At our house, we love rocks. My daughter can’t walk outside without grabbing a rock or two. If you’re like me, you may have a few rocks sitting around your house, too. Why not use the rocks and place alphabets on them? Check out Alphabet Rocks by I Am Momma – Hear Me Roar to find out how you can help your child learn their alphabets by playing with rocks!
children need more help with their alphabets, we recommend My First Bob Books
– Alphabet. My First Bob Books – Alphabet guides children progressively
introduces the 26 letters of the alphabet through engaging, read-aloud stories.
With Bob Books, your child can learn to read while enjoying a story.
As parents, we are so excited when our child (or children) learn to read, because we know we are setting them on the path to success in life. We know how critical reading is for progress in school, and beyond. Reading is also a pleasure, and learning to read opens the door to fantasy, imagination, and all the world’s information. That may not mean much to a young child.
The beauty of Bob Books is that they help your child learn to read, while telling a funny, entertaining, satisfying story right here and now. Your child will laugh at Mat sitting on Sam and be amused by Cat’s funny hat. Bob Books not only helps your child learn to read, they tell a real story, with a real plot and characters your child will like.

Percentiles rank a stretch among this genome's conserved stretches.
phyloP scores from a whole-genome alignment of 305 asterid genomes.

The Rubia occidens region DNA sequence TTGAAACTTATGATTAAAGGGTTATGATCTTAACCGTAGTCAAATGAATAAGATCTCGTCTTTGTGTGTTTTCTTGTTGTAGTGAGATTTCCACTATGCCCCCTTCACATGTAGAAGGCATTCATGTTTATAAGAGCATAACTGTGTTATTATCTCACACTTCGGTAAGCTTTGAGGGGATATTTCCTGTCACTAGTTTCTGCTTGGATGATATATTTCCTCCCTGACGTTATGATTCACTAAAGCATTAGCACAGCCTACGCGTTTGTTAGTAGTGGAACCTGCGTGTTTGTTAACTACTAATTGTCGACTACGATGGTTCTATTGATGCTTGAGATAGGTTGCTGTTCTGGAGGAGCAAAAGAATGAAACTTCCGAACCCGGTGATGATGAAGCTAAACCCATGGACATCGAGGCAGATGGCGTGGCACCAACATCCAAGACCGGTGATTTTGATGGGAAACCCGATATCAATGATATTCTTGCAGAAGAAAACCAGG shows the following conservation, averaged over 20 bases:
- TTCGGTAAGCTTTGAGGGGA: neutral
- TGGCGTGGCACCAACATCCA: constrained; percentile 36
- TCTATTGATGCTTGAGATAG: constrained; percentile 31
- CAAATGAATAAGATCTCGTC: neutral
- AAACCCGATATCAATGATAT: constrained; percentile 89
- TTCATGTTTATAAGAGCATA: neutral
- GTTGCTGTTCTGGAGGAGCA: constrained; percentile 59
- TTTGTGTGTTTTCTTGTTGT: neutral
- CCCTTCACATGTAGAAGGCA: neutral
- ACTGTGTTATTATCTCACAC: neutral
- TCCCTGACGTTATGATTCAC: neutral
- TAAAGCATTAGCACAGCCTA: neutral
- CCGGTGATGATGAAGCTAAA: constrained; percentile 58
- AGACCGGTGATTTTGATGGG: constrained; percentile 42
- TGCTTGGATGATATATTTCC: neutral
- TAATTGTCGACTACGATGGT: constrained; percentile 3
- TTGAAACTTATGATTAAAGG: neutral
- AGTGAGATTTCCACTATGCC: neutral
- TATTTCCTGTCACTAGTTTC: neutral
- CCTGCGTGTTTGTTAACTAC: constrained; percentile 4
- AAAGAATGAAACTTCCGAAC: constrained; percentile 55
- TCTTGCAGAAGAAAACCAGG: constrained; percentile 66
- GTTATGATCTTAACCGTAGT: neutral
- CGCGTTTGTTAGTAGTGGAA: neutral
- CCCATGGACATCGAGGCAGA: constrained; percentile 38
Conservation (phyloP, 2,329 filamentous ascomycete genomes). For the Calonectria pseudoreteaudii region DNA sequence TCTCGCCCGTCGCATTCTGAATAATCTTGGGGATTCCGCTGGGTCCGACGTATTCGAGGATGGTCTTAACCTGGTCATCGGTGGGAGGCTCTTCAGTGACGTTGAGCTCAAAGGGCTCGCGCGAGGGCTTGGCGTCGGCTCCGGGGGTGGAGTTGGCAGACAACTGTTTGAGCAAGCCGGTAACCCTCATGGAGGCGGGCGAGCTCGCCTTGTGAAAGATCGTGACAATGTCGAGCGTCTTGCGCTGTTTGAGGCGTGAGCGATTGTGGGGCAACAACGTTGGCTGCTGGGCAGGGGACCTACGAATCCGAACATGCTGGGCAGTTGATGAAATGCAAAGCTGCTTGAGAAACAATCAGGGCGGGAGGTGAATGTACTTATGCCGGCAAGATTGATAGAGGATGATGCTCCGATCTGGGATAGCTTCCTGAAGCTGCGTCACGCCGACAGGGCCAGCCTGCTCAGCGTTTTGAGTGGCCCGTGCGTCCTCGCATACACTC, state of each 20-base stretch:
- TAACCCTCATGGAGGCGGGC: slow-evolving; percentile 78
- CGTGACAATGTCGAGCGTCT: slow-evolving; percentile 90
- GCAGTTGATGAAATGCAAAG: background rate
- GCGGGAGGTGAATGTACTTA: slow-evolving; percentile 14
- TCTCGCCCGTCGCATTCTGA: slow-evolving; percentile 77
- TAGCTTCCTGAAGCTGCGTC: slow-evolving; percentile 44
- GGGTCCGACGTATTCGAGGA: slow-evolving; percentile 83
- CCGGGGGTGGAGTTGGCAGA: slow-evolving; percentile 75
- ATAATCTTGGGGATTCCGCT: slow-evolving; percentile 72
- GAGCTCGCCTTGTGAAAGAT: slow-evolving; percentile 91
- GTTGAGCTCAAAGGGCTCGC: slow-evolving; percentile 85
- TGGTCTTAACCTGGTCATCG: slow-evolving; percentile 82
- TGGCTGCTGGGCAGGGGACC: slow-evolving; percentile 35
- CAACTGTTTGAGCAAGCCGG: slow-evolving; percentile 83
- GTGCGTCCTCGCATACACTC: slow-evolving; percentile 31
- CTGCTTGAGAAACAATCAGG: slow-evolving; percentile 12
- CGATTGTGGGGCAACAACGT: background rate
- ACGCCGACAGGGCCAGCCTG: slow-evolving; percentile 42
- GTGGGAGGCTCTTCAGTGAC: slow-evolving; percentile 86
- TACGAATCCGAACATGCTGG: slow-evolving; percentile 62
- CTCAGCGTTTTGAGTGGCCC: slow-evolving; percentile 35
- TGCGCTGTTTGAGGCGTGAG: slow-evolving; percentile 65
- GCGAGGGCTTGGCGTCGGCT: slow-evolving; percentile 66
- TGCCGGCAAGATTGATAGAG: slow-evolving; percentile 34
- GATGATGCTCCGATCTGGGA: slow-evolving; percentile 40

Ask your child to share with you the discoveries she makes while reading. What happens? Why? Can your child tell you? I bet she can! So, enjoy knowing that while your child is enjoying reading a fun book, they’re also making strides along the path to success.
For more tips on how you can help your child learn to read, visit our YouTube Channel: Tips for Learning to Read with Bob Books
Resources to prepare your child for preschool.
It's that time again. Back to school time. For some parents, it may be preschool time -- a potentially difficult and emotional experience for both parent and child. Preschool is a child's first step on their academic journey and a parent's first step towards letting go. In preparation for this big day, here are four great resources on how to prepare yourself and your toddler for preschool:
1. Preschool Prep: How to Prepare Your Toddler for Preschool by Zero to Three: National Center for Infants, Toddlers and Families